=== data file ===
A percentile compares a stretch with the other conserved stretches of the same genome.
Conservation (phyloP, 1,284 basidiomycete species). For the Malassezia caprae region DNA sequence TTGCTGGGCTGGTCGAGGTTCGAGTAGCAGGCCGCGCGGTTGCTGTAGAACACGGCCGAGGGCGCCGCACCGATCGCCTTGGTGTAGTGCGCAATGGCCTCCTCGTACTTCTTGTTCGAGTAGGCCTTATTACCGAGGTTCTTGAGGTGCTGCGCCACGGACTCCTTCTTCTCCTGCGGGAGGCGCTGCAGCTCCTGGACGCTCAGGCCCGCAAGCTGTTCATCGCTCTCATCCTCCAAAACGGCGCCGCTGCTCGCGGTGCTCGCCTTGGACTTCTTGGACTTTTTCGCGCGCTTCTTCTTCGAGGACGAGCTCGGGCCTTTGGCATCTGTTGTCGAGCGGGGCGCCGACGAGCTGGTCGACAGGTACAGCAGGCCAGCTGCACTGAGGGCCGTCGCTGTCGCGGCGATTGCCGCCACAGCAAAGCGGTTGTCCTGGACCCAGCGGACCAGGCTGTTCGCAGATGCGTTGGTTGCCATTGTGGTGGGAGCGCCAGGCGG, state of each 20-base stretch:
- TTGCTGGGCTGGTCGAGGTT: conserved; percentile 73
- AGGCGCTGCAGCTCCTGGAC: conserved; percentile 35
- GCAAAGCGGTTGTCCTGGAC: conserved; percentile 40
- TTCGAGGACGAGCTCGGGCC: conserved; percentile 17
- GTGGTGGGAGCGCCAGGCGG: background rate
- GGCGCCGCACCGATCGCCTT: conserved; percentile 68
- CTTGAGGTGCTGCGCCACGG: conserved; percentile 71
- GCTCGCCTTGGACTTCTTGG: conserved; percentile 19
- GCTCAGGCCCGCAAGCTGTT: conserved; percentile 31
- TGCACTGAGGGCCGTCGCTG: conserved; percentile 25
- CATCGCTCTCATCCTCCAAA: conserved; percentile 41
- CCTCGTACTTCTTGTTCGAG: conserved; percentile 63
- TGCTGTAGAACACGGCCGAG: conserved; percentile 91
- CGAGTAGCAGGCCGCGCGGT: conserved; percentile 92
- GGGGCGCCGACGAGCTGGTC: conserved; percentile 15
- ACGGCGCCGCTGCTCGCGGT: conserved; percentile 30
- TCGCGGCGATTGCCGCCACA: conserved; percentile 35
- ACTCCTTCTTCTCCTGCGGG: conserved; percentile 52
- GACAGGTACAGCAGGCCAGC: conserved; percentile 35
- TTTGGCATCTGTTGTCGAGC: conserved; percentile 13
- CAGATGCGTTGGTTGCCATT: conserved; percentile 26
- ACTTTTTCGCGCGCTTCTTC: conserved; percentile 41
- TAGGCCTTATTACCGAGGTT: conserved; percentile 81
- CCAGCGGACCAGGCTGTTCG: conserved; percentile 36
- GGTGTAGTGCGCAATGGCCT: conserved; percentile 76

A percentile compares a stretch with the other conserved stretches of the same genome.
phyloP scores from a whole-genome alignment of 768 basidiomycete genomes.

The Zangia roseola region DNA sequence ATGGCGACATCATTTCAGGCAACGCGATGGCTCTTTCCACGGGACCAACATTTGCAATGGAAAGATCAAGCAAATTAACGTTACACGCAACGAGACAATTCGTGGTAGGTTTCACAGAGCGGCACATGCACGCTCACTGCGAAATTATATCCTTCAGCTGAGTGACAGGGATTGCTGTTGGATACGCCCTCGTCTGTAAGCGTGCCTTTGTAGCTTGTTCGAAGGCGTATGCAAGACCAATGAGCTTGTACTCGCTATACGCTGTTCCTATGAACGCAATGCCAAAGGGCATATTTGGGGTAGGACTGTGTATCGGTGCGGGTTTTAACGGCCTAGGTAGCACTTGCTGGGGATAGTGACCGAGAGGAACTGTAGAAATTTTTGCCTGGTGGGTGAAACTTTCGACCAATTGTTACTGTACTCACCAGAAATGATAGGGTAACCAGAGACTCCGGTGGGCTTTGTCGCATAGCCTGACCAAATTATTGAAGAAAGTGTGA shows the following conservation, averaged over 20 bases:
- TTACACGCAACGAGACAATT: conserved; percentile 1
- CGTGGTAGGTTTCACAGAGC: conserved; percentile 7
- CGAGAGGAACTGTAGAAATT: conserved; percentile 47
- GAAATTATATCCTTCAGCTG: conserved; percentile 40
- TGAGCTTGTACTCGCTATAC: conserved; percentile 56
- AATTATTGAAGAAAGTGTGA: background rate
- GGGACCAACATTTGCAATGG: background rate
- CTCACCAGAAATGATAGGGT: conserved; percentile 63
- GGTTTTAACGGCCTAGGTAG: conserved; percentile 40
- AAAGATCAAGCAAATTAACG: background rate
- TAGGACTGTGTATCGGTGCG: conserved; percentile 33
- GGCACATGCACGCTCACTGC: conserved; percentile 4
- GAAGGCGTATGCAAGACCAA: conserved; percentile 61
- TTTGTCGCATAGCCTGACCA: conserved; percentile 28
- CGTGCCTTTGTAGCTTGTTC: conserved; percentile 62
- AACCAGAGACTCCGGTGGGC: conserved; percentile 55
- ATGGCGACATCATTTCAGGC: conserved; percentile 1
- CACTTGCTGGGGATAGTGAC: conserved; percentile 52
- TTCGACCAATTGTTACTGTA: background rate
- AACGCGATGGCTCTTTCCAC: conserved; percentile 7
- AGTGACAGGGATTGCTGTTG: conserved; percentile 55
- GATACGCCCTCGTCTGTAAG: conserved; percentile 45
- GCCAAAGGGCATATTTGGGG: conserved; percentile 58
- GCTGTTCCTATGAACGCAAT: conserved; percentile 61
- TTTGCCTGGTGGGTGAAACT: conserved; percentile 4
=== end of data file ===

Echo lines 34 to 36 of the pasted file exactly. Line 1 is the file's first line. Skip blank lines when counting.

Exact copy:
- GAAATTATATCCTTCAGCTG: conserved; percentile 40
- TGAGCTTGTACTCGCTATAC: conserved; percentile 56
- AATTATTGAAGAAAGTGTGA: background rate